Using Heidelberg Spectralis retinal angiography (Heidelberg Engineering, Heidelberg, Germany), fundus angiographies were twice performed, once before IAA injection and again 4 weeks later. A fluorescent agent (10 mg/kg body weight; Fluorescite, Alcon, Tokyo, Japan) was injected through the femoral veins of anesthetized felines, followed eventually by retinal angiography. Angiography was started shortly after injection and lasted about 7 to 8 minutes.

Retinal thickness using OCT

The retina was photographed using an OCT machine. The felines were treated with 0.5% tropicamide and 0.5% phenylephrine eye drops (Mydrin-P, Santen, Japan) four times at 10-minute intervals for mydriasis. OCT was performed using the Spectralis OCT (Heidelberg Engineering) before IAA injection and again after 1, 2, 3, and 4 weeks. The observed central region spanned from the optic disc head laterally to the retinal vascular arcade (Fig. 1A-1C). The imaging speed of OCT was 40,000 A-scan per second. The volume scan consisted of a linear scan (8.9 mm in width and 1.9 mm in depth). A total of 25 such linear scans, each 6 mm in width and 1.9 mm in depth, were performed. Using an automated real-time function for eye tracking, the retina was always photographed in the same position. All the scans with a signal strength of 80 frames or more were included in the results to obtain a good image. Recorded OCT images were stored in a JPG file of maximum image quality using Heidelberg Eye Explorer vers. 1.8.6 (Heidelberg Engineering).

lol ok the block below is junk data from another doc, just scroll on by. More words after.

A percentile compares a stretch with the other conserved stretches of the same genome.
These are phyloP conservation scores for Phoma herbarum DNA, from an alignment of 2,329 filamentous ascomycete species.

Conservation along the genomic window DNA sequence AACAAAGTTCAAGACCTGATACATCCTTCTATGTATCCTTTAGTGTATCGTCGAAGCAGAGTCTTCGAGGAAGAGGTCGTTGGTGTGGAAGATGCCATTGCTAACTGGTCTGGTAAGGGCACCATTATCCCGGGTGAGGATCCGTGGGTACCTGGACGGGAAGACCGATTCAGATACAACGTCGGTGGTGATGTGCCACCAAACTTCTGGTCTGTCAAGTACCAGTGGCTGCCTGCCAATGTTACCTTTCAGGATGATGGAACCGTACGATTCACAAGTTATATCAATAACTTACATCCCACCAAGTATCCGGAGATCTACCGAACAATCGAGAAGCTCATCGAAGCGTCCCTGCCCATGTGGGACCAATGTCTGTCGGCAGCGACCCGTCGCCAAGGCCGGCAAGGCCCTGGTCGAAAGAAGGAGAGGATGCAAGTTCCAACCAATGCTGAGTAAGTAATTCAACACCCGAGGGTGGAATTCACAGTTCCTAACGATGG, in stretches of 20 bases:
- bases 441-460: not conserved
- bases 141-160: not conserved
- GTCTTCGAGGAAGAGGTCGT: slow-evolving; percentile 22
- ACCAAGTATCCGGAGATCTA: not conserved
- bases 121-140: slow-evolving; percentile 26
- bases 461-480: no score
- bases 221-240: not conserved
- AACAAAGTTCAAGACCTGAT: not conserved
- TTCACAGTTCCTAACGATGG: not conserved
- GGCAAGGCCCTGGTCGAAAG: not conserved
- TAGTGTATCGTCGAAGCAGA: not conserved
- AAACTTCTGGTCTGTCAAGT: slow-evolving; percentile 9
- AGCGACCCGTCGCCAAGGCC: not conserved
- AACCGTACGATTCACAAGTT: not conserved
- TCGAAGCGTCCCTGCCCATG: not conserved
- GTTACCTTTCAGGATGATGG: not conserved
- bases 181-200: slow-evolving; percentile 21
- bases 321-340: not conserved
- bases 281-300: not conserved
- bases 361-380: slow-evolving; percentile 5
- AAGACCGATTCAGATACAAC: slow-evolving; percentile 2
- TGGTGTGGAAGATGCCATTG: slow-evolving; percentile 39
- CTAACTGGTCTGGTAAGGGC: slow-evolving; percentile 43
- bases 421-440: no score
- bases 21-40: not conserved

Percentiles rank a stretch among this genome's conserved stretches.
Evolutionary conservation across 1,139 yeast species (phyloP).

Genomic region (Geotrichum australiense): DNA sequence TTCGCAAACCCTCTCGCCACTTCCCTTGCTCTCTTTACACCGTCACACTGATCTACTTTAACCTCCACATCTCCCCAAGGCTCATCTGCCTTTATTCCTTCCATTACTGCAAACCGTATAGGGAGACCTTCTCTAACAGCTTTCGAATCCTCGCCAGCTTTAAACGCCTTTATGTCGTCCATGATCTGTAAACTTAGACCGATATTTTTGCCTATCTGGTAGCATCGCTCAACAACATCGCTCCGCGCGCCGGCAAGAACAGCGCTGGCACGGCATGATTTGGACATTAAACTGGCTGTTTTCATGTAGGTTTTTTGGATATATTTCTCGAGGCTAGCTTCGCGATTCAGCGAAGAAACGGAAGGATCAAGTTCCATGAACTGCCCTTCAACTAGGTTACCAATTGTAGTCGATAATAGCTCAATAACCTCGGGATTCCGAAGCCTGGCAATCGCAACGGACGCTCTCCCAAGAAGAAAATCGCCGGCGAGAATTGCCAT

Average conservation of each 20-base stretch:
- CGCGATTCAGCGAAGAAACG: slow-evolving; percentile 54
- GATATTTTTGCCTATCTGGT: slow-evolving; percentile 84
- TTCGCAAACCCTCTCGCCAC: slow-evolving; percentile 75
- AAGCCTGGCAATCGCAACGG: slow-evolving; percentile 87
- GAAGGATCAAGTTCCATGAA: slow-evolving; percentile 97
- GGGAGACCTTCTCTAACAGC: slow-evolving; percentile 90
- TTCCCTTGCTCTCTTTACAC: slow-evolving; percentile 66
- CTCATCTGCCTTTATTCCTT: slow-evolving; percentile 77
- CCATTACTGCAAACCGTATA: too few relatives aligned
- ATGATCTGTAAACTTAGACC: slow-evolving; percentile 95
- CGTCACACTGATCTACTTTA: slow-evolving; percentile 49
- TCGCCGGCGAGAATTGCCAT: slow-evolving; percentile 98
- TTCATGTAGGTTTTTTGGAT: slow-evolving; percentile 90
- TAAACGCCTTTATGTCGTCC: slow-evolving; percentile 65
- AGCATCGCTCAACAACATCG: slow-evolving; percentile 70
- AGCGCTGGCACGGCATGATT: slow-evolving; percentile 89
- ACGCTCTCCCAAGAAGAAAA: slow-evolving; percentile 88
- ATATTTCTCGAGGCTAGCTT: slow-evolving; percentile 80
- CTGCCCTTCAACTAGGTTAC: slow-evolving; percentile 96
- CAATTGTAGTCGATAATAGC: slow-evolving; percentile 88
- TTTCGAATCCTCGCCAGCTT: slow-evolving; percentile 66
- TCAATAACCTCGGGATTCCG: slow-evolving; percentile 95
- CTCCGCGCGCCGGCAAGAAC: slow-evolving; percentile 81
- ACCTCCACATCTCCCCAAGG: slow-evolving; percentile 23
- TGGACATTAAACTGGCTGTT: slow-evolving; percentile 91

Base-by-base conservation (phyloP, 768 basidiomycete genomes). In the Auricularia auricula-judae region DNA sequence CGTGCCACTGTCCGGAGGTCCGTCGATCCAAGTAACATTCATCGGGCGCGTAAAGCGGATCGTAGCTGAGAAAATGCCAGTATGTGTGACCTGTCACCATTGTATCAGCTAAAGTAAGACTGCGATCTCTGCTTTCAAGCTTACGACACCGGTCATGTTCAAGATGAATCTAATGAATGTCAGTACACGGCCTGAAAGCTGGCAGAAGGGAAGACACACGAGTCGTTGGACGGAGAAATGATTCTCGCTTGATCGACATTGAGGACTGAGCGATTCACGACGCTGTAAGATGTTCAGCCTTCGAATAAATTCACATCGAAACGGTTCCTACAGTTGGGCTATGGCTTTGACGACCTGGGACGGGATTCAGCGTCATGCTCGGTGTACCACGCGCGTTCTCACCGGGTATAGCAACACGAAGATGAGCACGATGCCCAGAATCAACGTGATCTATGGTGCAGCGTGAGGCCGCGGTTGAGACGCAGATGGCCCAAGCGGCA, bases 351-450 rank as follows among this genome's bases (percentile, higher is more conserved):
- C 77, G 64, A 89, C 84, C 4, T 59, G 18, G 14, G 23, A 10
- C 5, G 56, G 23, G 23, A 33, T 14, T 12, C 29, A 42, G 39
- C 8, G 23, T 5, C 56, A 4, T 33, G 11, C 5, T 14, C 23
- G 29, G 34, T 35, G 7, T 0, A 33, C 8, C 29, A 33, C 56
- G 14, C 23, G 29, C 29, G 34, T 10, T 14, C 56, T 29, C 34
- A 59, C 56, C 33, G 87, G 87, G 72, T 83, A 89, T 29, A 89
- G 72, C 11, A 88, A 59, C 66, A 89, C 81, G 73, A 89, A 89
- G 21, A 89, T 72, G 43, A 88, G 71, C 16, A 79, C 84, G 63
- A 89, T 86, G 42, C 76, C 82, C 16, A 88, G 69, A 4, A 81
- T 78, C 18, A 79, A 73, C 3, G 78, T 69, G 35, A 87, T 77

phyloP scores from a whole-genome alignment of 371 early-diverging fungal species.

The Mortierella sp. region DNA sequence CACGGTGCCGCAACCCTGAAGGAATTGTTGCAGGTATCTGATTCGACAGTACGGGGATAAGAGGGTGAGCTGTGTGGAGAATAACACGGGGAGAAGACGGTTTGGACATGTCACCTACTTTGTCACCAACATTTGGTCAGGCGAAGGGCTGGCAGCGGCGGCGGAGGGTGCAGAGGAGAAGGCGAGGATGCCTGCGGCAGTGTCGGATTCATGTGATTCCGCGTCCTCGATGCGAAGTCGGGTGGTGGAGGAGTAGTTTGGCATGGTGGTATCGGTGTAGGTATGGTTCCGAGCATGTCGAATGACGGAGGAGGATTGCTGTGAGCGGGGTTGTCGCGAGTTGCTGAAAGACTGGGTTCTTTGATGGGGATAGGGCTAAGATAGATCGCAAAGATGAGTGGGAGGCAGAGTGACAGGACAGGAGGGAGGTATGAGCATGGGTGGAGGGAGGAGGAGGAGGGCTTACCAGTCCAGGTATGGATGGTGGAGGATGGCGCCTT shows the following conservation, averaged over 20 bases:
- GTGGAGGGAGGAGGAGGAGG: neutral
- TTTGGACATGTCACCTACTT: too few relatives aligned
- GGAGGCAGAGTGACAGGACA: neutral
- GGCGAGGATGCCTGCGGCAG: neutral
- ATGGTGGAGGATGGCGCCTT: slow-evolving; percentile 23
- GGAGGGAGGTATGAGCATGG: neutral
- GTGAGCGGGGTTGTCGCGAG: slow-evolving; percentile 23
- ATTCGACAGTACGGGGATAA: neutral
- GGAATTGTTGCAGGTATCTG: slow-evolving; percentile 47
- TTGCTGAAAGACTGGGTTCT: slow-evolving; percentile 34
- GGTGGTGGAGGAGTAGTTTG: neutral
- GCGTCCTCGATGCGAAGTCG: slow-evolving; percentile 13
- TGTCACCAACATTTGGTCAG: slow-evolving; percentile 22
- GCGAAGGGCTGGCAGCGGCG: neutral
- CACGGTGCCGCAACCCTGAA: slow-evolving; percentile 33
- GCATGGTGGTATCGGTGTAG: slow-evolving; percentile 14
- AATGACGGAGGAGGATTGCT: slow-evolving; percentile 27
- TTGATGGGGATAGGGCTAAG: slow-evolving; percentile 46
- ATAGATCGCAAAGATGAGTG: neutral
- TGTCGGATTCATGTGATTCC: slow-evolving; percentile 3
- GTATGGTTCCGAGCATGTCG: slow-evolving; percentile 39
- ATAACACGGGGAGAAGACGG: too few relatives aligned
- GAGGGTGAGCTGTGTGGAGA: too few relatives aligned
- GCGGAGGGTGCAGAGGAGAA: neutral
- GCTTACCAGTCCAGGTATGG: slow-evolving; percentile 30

Using these image files, the gray value graph was obtained using the Plot Profile function of the ImageJ program ver. 1.47 (National Institutes of Health, Bethesda, MD, USA). Photoreceptor thicknesses were determined according to the gray scale values of the retinal pigment epithelium, the photoreceptor inner and outer segments, and the external limiting membrane. The boundaries between the outer nuclear layer, the outer plexiform layer, the inner nuclear layer, the inner plexiform layer, the ganglion cell layer, and the nerve fiber layer showed the maximum change in graph slope (Fig. 1C). The thickness of each layer was determined as the average of three measurements. Fig. 1C is a reconstruction of a gray value graph obtained from the ImageJ program with GraphPad Prism ver. 7.02 (GraphPad Software, La Jolla, CA, USA). Central retinal thickness was measured using the macular thickness map function embedded in Heidelberg Eye Explorer ver. 1.8.6 (Heidelberg Engineering). Retinal thickness was measured in a single retinal section using the ImageJ program described above.